Last week the Washington Department of Ecology held its first public hearing on oil shipment safety rules. Coincidentally, just as the meeting was wrapping up in Vancouver, a Union Pacific train carrying highly flammable crude oil derailed about 75 miles away, in the Columbia River Gorge, near the town of Mosier, Oregon.
The fiery wreck should be a wake-up call for our region, and not just because its cargo was bound for Tacoma. Crude-by-rail is a big part of the Northwest’s energy economy. In 2014, 988 oil-laden trains traveled through Washington; if proposed facilities are fully built out and the export continues, 7,124 such trains could move through the state annually by 2020.
With so much oil moving through the Pacific Northwest’s railway corridor, people are asking when, not if, we will experience a fatal train accident.
Fortunately, no one in Mosier was hurt or killed, unlike what happened three years ago in Lac-Megnantic, Quebec. An oil train with 72 tankers carrying 30,000 gallons of crude oil careened into the small town and exploded, killing 42 people.
Accidents like this prove that when oil trains derail they can spill catastrophic volumes of flammable crude, self-ignite, and instantly incinerate whole city blocks. It’s why the rail cars are sometimes referred to as “bomb trains.”
Maia Bellon, Washington’s Ecology director, worries about the state’s ability to handle an oil train disaster. Most fire departments don’t have equipment to handle even a small incident.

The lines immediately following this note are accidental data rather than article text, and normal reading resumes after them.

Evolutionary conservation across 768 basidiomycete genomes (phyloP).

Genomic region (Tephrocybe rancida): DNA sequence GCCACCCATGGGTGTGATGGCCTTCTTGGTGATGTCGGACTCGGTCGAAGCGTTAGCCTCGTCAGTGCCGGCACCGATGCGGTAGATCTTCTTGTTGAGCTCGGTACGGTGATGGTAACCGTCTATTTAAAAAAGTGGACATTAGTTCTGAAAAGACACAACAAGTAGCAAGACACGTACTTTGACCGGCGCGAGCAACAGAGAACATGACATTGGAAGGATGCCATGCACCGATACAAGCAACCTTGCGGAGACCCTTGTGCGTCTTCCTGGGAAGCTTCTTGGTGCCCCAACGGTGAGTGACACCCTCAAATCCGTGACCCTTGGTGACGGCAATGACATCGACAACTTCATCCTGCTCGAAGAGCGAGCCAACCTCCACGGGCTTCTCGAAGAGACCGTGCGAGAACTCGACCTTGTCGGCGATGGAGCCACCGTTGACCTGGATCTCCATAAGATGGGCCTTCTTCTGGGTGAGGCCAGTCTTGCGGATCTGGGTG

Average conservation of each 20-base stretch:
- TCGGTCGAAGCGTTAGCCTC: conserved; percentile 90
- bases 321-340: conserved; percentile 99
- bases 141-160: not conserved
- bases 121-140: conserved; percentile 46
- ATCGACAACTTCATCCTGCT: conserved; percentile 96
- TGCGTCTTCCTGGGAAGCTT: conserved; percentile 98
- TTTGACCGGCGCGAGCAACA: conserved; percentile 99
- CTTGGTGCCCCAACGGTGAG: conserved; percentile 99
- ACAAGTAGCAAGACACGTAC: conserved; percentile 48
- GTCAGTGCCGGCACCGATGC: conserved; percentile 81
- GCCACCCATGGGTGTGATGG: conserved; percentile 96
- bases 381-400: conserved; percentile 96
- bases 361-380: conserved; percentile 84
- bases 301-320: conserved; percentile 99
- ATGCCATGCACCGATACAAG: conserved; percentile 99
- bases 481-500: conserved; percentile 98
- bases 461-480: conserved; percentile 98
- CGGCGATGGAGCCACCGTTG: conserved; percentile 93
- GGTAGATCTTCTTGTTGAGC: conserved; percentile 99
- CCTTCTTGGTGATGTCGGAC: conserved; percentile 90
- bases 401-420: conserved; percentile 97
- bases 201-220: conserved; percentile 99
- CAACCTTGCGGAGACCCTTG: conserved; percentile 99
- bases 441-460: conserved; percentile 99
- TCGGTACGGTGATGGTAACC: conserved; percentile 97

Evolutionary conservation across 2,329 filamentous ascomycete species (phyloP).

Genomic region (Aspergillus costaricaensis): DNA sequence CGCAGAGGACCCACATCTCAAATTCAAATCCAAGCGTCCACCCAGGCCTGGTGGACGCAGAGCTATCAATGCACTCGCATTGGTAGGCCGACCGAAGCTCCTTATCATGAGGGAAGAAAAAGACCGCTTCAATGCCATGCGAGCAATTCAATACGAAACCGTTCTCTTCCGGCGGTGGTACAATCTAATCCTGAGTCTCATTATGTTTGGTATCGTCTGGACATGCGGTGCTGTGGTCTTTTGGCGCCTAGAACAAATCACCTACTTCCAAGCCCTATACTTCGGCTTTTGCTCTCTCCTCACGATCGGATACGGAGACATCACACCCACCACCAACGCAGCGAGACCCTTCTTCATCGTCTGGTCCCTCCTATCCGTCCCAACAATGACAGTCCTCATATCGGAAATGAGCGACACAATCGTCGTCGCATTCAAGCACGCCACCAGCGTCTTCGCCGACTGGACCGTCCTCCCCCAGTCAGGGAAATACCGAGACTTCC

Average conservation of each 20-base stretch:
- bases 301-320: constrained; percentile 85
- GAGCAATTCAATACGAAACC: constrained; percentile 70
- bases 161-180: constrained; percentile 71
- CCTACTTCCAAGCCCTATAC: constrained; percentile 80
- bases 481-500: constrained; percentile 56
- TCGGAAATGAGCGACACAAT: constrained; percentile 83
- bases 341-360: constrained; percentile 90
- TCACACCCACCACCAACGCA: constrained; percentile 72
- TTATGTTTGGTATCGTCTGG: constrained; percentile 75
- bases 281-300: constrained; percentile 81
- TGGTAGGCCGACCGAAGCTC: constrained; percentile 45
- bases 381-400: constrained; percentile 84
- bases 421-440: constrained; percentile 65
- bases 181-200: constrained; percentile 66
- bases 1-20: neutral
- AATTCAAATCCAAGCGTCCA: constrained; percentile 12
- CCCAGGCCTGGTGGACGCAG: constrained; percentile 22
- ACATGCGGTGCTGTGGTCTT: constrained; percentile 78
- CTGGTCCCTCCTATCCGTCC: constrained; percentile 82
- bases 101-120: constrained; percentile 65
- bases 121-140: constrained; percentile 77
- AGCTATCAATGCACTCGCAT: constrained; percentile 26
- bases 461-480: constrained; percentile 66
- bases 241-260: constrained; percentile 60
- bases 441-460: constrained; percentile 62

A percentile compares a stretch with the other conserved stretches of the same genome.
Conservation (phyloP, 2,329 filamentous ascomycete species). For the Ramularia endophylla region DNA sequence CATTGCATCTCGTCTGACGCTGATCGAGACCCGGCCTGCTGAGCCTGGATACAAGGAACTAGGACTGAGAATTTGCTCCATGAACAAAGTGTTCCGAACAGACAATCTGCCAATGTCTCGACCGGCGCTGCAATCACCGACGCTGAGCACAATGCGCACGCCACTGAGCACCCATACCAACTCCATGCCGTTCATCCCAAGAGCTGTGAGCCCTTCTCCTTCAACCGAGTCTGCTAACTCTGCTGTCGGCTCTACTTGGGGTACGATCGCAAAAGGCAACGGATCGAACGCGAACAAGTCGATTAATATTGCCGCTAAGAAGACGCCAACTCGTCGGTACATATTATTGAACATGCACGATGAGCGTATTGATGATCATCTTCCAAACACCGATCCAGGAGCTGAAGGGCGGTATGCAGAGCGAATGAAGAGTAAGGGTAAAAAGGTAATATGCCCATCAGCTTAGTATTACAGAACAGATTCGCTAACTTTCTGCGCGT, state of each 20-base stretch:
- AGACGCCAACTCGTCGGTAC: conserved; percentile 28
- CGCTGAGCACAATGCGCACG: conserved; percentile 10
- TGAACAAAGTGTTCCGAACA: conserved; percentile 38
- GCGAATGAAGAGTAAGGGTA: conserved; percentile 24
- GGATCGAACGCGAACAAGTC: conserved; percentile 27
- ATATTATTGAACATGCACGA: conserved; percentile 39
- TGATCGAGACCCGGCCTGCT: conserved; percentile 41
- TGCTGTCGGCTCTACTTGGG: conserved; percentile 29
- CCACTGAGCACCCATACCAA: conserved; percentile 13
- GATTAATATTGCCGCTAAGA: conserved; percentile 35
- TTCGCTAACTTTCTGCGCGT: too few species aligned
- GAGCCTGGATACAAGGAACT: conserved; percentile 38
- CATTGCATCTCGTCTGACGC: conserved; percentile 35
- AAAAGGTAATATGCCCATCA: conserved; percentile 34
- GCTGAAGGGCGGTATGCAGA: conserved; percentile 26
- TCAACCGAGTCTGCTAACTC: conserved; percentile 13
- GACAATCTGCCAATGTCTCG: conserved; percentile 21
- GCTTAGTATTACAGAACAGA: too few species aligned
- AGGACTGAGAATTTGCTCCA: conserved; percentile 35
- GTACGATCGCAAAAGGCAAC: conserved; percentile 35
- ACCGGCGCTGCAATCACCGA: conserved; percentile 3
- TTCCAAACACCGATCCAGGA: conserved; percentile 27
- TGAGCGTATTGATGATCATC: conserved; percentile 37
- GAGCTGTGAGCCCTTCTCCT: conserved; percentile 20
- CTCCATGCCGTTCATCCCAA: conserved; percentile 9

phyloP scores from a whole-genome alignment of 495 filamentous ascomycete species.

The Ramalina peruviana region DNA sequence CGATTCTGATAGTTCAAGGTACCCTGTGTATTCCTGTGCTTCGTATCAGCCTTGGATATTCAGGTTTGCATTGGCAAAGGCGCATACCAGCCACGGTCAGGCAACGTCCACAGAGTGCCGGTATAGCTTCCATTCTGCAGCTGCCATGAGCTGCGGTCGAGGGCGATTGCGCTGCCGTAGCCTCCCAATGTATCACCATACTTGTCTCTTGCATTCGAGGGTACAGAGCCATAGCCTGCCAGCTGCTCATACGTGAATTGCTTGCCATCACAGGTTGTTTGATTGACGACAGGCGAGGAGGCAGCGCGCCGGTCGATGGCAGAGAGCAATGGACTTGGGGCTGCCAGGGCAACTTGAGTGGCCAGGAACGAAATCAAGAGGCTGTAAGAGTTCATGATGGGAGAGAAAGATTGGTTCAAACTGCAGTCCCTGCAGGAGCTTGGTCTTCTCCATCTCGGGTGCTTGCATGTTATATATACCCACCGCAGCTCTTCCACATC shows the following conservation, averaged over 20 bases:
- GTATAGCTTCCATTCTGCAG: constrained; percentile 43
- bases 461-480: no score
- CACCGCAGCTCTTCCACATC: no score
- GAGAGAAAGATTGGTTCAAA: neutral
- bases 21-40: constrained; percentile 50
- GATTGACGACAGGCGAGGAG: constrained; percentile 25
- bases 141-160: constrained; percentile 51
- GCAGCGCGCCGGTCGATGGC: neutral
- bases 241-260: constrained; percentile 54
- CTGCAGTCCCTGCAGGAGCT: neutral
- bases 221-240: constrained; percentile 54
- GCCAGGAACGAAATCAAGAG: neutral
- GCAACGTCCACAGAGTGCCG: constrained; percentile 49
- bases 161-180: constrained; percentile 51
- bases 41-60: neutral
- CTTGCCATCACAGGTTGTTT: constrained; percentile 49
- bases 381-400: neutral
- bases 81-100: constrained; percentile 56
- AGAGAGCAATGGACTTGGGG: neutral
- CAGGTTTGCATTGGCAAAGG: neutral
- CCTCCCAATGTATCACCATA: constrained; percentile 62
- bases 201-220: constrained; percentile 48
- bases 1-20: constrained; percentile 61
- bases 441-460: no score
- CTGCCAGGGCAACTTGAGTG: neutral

“We’re doing trainings; we’re doing drill responses, but quite frankly, I’m worried about the budget to do that,” Bellon said in a recent interview, adding that “the response program at the Department of Ecology is based on the value of a barrel of oil, which is very low right now.”
The fire department in Mosier is an example of inadequate preparation. It consists of one paid staffer and 18 volunteers. Last week’s wreck required the help of 15 fire departments working through the night to put the fire out.
When it comes to industry safety standards, states have narrow authority. Except for railroad crossings, most responsibility falls to federal transportation officials. U.S. Sen. Maria Cantwell, D-Washington, has frequently sounded the alarm. In 2015, she introduced the Crude-By-Rail-Safety Act.
The proposal calls for rigorous safety regulations and to halt the use of older model tank cars, but even with tightened standards, old cars intermingle with newer models. The transition to get them off railways could take years.
Washington Gov. Jay Inslee, and Oregon Gov. Kate Brown have called for a temporary moratorium, saying it’s too soon to let more oil trains through. Cantwell also met with Secretary of Transportation Anthony Foxx and asked for an interim rule lowering the volatility of crude oil.
On Monday, Union Pacific said it would temporarily suspend moving oil trains through the Columbia River Gorge. A preliminary report faults the track for the wreck.
When the political smoke clears, oil trains will be back. They’ll move through urban areas and neighborhoods, pass stadiums, schools and near light-rail transportation systems. This means the pressure for improved industry standards, and adequate training and equipment to handle a potential disaster, must be loud and consistent.
The truth is, as long as there is demand for oil, there will be oil trains. The number of carloads of crude traveling in the U.S. doubled from 2010 to 2011. By 2012, the number tripled.
There’s only one reason for the increase: demand. To see the reason for that, most of us need only find the nearest mirror and point.
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